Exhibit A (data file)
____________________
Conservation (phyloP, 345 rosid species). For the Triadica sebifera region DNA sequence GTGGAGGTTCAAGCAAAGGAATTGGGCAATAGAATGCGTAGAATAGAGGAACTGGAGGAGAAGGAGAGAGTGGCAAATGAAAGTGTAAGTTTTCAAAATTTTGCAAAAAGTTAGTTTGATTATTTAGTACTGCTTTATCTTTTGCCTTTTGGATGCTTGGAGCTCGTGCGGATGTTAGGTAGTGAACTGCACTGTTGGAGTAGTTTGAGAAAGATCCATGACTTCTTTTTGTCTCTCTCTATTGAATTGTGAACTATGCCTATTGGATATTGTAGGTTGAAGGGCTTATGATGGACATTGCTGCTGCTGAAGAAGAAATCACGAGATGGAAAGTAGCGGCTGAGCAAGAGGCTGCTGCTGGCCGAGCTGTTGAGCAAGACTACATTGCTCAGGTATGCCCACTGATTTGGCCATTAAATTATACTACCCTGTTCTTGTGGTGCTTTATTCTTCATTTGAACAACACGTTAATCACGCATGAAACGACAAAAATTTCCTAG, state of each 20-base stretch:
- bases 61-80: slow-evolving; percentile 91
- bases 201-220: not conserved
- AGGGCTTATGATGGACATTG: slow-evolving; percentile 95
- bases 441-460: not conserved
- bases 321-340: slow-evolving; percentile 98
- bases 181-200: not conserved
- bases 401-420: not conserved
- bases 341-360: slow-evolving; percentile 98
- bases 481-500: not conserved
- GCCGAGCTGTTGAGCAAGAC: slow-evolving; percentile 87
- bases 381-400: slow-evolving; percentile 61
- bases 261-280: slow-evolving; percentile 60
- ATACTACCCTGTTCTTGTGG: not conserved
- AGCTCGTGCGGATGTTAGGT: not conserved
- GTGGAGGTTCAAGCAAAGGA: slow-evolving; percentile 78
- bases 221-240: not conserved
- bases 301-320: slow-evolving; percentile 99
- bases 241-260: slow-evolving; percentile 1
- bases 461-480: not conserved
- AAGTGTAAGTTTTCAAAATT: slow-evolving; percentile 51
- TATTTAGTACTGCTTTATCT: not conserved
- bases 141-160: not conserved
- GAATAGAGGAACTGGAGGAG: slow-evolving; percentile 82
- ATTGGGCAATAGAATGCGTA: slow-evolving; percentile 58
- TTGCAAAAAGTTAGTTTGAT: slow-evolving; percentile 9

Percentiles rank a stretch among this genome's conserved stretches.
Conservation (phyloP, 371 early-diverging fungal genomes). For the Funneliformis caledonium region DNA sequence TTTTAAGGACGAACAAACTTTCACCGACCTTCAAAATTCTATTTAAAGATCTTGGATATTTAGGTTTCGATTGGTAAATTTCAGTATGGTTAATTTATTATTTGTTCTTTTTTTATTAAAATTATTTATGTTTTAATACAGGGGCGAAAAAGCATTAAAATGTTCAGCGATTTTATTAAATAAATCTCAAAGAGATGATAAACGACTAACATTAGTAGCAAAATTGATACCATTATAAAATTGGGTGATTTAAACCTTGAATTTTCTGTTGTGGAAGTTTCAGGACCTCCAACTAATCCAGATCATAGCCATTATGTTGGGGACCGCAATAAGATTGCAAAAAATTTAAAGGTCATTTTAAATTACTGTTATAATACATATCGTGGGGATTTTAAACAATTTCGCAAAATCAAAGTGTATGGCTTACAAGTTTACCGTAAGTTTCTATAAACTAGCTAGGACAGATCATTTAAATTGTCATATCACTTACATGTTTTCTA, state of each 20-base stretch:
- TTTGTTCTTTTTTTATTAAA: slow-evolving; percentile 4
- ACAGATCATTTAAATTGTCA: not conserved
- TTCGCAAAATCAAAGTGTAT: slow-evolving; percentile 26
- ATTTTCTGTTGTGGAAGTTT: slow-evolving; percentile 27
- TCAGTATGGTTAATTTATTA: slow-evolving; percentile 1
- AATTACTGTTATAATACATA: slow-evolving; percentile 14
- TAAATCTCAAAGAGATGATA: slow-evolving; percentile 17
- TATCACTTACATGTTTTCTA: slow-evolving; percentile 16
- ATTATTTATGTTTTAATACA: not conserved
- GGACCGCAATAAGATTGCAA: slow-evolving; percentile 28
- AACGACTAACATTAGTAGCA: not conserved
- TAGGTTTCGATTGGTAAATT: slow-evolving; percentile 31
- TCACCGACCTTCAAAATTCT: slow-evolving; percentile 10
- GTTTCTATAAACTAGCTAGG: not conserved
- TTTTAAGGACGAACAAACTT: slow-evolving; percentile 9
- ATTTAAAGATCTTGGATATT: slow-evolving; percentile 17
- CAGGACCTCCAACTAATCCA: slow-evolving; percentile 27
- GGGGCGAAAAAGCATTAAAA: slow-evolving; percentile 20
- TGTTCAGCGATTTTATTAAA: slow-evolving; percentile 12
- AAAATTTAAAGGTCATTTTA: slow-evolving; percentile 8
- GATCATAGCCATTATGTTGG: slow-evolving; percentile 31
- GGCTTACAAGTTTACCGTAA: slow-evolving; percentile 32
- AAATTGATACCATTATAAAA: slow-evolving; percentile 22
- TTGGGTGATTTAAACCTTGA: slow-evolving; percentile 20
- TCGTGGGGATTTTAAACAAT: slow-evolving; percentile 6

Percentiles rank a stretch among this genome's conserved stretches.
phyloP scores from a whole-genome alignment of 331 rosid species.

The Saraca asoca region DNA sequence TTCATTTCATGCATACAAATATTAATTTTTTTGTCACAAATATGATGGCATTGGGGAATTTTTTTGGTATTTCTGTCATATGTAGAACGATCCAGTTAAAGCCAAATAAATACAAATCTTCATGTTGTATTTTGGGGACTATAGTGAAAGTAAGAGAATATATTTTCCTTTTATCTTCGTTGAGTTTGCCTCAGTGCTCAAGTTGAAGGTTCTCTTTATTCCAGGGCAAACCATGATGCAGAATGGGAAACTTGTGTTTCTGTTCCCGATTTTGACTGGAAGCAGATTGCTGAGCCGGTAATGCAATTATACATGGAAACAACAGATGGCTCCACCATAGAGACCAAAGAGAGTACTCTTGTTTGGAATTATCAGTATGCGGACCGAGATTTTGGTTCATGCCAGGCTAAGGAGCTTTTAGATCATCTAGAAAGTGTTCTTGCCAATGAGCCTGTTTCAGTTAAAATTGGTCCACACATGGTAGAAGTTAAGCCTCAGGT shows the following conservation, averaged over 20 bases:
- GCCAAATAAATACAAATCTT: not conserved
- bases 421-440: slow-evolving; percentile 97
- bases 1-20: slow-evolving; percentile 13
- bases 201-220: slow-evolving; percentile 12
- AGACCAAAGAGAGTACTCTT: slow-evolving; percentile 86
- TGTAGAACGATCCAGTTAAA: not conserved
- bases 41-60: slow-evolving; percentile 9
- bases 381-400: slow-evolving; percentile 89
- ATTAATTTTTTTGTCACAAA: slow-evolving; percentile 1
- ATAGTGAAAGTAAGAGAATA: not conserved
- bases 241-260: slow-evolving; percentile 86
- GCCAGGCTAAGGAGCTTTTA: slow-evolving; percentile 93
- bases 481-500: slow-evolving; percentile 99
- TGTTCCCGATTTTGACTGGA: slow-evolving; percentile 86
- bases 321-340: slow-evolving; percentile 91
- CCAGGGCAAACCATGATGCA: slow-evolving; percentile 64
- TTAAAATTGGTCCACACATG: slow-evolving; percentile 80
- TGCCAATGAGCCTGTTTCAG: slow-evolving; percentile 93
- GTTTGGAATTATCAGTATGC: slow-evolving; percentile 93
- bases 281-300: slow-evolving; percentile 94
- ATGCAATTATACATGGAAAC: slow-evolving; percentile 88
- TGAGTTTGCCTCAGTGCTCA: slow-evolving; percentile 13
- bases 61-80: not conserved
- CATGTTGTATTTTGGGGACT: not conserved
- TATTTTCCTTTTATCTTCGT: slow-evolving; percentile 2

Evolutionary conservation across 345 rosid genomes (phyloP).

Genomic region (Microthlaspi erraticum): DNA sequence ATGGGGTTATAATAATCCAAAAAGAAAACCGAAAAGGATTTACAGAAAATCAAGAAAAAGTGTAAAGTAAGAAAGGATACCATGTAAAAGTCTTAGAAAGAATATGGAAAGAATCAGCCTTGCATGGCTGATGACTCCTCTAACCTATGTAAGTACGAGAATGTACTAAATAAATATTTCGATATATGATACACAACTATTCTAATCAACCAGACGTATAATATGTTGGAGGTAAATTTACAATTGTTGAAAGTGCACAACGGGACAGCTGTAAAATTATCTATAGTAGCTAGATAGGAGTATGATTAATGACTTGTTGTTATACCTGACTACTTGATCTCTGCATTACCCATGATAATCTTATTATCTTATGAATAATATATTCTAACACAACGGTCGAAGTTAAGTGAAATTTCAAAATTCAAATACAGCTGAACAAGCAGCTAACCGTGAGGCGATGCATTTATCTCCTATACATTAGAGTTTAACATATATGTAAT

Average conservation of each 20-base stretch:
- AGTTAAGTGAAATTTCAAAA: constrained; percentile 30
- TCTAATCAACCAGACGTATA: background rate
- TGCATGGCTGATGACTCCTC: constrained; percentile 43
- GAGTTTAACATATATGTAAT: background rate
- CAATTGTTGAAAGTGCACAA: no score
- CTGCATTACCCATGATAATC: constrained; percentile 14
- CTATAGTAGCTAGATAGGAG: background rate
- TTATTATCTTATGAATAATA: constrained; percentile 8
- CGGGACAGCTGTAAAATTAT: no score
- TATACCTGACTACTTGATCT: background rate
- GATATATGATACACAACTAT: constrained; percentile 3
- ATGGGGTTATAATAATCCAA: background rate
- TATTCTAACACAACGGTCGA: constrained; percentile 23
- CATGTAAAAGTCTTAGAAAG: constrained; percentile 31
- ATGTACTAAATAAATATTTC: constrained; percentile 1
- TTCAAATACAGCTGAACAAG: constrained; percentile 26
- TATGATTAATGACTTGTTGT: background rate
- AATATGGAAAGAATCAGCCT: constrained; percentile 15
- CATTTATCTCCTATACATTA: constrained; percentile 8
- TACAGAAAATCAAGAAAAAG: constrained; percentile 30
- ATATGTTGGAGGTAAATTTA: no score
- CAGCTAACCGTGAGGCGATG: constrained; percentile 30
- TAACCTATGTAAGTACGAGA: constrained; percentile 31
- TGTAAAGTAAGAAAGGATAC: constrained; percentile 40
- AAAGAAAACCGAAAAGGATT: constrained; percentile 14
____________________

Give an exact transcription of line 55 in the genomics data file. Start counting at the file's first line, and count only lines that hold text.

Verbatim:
phyloP scores from a whole-genome alignment of 331 rosid species.